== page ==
Every year after spring seeding is finished, there is an event which takes place that I have really grown to appreciate. I’m talking about the annual Farming For…Profit? Conference which is hosted in Moose Jaw by Dr. Andy Schmitz. This was the 21st such conference and the theme was “Can the agriculture sector compete with the natural resource sector?” I enjoy the opportunity to attend this conference and in the last few years, have had the privilege of being a presenter and attendee.
This is one of the few opportunities that are around anymore for agricultural producers to join together with the agricultural academic community, various people from industry and individuals from all over North America who interact with the business of agriculture. Make no mistake about it….agriculture and agri-business is a big part of our economy – Canada’s economy and influences events around the world because that is how we feed ourselves.
This year I had the privilege of listening to topics relating to the beef industry, small equipment manufacturing, the role of producer involvement in plant breeding and the future of farmer-directed crop selection. There were good presentations on the growing hemp industry and the role of organic production and food in our society today. The biggest draw of the conference and one very dear to my heart and to my pocketbook was the discussions around the mess in transportation and the effects it is having on grain handling, marketing of all agricultural commodities and now that we are in the mess, what potential solutions have been presented.
One of the things that I appreciate about Andy’s conferences and this was the 21st such event is that there is always a wide diversity of opinion and often quite heated debates amongst individuals who come with strong feelings one way or another on their particular point of view. Unlike most people who seem to be in both the federal and provincial governments today, at Andy’s conferences, everybody seem to relax afterwards, share a refreshment and have an honest exchange of ideas and potential solutions after the formal presentations are done.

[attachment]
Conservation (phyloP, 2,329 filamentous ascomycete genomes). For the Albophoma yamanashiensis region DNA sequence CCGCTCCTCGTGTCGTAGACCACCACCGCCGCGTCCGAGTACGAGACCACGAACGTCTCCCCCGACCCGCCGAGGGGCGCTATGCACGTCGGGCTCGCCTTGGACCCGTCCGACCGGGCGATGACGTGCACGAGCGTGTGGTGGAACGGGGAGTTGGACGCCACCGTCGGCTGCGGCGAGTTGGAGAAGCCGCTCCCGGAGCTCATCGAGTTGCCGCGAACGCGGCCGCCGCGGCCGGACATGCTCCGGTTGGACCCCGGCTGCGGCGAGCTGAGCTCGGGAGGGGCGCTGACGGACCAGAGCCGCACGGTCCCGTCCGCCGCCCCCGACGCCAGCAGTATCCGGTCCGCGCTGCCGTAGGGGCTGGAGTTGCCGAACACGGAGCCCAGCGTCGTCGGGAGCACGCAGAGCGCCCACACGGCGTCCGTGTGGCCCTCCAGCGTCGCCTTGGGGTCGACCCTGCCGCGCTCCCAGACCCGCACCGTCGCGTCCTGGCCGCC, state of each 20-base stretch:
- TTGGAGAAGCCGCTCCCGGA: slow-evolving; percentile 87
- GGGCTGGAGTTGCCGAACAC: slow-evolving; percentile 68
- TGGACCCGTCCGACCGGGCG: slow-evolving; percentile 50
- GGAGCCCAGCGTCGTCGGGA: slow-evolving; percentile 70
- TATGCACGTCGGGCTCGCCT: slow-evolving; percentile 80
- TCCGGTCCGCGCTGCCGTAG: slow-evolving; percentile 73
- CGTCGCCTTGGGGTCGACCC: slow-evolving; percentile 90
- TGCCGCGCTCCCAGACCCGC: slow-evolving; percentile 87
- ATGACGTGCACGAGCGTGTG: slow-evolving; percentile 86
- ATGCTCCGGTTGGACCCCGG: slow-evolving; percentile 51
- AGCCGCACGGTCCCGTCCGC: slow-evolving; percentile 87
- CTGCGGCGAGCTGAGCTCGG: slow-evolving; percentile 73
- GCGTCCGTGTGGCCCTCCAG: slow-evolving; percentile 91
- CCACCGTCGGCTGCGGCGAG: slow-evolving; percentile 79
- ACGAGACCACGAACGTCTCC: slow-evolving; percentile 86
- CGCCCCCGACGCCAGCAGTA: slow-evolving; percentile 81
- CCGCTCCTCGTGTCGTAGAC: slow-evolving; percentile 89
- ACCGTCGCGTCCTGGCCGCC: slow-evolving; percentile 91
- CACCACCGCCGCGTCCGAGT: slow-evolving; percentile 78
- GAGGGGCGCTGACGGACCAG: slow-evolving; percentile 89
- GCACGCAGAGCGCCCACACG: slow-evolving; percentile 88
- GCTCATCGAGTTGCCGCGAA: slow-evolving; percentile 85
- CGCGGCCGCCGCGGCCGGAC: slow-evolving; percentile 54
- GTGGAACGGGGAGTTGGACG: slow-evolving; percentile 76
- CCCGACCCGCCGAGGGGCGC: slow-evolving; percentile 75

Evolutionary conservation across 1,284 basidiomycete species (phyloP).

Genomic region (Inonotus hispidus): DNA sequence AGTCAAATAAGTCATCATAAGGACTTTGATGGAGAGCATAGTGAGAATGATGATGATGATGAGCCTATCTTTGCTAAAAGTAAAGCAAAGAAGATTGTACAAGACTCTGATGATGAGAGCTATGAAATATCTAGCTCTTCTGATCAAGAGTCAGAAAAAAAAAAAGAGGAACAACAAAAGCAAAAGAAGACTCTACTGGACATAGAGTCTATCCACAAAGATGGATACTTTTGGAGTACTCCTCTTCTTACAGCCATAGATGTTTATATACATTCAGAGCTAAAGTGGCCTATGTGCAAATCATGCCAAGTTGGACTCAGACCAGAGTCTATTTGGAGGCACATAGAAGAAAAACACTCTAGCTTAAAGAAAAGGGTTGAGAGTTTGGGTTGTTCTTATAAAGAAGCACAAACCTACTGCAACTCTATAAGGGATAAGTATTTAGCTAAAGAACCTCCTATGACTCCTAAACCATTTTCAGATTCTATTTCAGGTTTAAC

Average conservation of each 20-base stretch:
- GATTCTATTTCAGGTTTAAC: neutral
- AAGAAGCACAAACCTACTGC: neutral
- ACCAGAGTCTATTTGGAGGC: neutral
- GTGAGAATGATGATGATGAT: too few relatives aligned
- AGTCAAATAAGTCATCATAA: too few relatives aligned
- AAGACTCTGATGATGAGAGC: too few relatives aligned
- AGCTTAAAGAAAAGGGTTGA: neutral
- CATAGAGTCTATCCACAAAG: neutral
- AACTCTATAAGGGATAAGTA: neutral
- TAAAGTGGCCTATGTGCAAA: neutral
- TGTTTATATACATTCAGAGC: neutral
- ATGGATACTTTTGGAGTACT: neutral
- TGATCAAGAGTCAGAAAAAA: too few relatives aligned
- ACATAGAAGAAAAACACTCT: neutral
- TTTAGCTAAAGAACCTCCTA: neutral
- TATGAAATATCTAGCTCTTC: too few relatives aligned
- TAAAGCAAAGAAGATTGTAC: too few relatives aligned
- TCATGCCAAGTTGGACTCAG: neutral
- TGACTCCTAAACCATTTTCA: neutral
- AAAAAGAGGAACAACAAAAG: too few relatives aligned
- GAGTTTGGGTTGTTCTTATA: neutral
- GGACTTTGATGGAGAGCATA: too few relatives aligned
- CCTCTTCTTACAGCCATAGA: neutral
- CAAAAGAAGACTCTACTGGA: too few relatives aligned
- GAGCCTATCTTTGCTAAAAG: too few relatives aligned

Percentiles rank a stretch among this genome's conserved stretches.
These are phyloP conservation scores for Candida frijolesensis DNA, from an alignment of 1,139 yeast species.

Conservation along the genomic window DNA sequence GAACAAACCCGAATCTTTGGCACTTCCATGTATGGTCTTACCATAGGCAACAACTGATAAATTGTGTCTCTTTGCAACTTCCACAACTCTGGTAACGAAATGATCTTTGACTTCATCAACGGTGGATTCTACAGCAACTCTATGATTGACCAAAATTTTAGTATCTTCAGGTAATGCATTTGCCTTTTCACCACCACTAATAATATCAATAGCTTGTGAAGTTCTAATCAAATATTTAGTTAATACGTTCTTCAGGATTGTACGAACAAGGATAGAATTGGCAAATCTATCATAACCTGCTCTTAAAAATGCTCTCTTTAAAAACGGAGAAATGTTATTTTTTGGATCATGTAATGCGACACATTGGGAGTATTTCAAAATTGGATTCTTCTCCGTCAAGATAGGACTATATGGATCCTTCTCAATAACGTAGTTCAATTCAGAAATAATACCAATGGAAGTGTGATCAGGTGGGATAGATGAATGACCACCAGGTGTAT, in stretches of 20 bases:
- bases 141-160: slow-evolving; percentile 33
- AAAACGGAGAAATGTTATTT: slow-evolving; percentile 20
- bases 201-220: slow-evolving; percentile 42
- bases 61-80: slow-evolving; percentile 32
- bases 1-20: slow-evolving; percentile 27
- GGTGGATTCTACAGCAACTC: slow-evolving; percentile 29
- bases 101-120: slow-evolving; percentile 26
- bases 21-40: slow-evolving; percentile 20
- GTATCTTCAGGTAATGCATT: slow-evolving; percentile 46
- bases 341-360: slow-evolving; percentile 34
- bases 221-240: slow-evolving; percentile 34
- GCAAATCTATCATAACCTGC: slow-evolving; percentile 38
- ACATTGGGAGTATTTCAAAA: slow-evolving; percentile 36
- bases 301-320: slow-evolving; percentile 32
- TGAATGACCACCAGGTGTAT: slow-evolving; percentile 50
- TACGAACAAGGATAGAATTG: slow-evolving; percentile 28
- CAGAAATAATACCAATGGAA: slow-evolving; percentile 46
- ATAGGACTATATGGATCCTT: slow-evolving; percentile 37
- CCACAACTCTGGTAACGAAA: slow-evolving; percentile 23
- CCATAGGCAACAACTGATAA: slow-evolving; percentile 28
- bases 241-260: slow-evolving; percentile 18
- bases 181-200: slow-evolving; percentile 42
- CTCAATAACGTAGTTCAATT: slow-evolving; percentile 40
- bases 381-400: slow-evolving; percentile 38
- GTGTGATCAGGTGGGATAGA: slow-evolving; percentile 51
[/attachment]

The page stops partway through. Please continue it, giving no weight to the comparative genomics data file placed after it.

Very seldom is the school of agriculture and the academics who support it at the University of Saskatchewan are called upon to help with our problem solving in today’s agricultural world. Increasingly, it seems that ideology outweighs practicality in our problem solving and increasingly, there is a belief set amongst some that big business is the only way that we can come up with better solutions. Quit frankly I find this approach to be appalling for its lack of creativity and its understanding of the needs of individual producers.
After listening to many presentations coming from many different angles on the transportation issues, there is a consensus that this mess has cost western Canadians at least $4.5 billion and that at least $2.5 billion of that has been lost to Saskatchewan because we can’t move our products to market on time. It is hard to imagine a loss of this size and yet little on-going effort by our provincial government to do something constructive about a solution to the problem because the problem is not going to go away any time soon.
The special crop sector which includes our pulse industry could have one of the roughest 12 months that they have seen in a long time because of the inability of the transportation system to move products which have very specific marketing windows and the inability to hedge risk like some of the other major crops do. This industry is spread all across Saskatchewan, is a major employer in many areas and in many cases, is one of the mainstays of a community. This sector must have the ability to move its products not only east and west but also north and south and because in some cases is more perishable than grains, timely delivery is of the essence. Such a sector deserves the support and attention of our government.
I am sure there will be the opportunity to comment in the coming weeks on other discussions that I had at this conference and have the efforts that the PC Party have made in trying to influence solutions for the benefit of our province on this issue and others. I’ve always believed that people in this province, if they get together and have good information on hand, can solve their own problems and do it in a manner that benefits us all. We simply can’t afford another year like this where we allow losses of this kind to our economy and our society without putting up a better fight than what we have seen over the last winter and spring. We deserve better in this province.
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These issues must be debated for “The Right Reasons”.